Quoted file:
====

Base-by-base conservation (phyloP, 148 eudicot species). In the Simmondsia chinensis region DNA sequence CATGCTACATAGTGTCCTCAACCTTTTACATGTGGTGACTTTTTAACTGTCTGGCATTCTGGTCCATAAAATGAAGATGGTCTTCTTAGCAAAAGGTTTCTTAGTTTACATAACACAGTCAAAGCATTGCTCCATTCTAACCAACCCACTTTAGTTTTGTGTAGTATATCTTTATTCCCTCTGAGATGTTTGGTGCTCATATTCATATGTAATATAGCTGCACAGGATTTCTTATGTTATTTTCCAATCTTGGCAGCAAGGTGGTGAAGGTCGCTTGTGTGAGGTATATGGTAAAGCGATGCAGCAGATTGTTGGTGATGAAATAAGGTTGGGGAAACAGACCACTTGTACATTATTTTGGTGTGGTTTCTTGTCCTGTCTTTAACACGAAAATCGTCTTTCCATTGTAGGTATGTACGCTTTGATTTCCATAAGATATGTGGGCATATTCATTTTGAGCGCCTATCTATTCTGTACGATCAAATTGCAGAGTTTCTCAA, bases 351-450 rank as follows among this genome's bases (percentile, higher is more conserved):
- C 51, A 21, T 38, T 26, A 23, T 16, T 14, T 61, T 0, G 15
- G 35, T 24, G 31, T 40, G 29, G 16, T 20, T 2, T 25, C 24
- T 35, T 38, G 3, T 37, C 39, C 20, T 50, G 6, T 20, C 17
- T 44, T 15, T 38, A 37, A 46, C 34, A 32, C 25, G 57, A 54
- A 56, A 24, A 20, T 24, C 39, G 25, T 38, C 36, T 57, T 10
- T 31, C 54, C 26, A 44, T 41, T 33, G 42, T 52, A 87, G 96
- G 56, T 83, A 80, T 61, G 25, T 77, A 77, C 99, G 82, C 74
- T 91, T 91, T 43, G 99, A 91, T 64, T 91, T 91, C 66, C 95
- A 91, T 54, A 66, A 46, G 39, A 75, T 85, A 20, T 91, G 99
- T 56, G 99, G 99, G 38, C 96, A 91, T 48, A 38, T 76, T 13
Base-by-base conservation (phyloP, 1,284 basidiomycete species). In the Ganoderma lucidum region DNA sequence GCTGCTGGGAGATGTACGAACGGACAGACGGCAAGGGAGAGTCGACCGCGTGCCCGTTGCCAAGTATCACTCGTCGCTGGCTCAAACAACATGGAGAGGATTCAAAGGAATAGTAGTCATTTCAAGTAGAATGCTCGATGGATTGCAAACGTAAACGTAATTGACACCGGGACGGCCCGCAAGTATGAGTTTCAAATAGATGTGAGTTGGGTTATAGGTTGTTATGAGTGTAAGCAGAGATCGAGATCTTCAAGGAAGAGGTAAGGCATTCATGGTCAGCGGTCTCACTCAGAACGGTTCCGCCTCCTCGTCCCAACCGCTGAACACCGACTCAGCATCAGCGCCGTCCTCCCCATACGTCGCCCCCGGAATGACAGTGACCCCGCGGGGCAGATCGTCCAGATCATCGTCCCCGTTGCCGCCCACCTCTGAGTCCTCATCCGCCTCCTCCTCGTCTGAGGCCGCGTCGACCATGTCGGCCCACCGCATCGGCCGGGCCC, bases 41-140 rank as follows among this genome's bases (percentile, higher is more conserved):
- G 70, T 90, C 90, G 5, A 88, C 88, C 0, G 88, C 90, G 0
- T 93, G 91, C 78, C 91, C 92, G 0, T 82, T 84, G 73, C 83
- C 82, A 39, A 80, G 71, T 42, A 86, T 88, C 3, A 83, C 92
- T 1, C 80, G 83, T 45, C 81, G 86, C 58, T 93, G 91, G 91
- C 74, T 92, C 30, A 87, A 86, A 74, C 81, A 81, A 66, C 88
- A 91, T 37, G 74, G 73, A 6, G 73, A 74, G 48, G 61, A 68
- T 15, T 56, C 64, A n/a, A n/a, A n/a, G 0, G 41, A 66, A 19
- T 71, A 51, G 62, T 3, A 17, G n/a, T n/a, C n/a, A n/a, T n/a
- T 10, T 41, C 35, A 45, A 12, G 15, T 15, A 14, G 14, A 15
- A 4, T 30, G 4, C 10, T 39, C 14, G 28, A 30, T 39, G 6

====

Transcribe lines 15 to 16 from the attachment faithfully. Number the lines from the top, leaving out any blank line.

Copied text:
- C 82, A 39, A 80, G 71, T 42, A 86, T 88, C 3, A 83, C 92
- T 1, C 80, G 83, T 45, C 81, G 86, C 58, T 93, G 91, G 91